"In the past, if you were to cast an anti-incumbent vote, you would cast that vote for the Republican," said Reid communications director Kelly Steele. "To a certain extent that seems less likely this time because both parties' numbers are upside down."
The anti-incumbent vote, Steele said, is more likely to go to an independent, like the Tea Party candidate, or to "none of these candidates."
Every cycle, "none of these candidates" appears as an option on the Nevada ballot. In 2004, for example, that option got nearly 13,000 votes, according to the secretary of state. In 1998, the option received more than 8,000 votes -- more than the difference between Reid and then-congressman John Ensign.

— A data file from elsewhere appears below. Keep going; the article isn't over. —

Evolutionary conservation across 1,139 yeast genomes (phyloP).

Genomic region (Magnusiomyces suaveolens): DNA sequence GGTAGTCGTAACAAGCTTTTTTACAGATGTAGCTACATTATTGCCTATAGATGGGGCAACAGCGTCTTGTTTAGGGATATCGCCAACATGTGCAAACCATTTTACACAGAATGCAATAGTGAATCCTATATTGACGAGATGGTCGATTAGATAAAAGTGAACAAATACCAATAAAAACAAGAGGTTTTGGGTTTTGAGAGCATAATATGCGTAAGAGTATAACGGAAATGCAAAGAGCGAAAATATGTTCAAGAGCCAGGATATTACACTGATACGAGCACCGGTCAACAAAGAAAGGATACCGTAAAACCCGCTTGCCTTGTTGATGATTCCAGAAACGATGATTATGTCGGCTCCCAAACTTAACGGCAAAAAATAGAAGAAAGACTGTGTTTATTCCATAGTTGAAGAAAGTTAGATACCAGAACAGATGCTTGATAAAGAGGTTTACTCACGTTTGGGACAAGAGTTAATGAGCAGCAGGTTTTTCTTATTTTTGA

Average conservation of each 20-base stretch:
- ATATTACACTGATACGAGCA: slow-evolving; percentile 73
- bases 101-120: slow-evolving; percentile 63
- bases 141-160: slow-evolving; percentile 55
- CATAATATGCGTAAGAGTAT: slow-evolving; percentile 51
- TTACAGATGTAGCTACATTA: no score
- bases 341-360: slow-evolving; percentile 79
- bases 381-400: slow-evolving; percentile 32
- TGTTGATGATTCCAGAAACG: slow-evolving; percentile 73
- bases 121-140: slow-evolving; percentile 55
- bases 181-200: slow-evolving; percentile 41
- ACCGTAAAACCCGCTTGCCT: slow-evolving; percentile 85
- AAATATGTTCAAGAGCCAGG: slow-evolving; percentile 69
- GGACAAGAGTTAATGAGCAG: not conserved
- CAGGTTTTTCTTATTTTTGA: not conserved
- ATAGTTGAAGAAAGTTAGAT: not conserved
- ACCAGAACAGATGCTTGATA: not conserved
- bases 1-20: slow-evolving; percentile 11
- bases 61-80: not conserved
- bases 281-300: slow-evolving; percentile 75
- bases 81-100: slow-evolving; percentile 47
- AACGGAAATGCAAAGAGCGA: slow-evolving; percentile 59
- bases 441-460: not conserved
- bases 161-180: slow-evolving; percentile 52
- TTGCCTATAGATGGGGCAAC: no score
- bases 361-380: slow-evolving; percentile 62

Steele also said the Libertarian Party is urging people to vote "none of the above." But the state chair of the party, Joe Silvestri, tells TPMDC that's not true. According to Silvestri, the party voted in February not to put up a candidate for the Senate race, but is not pushing people to vote the "none" option.
Reid's campaign also claims the poll was biased to begin with, as the Review-Journal's editorial page is consistently critical of Reid.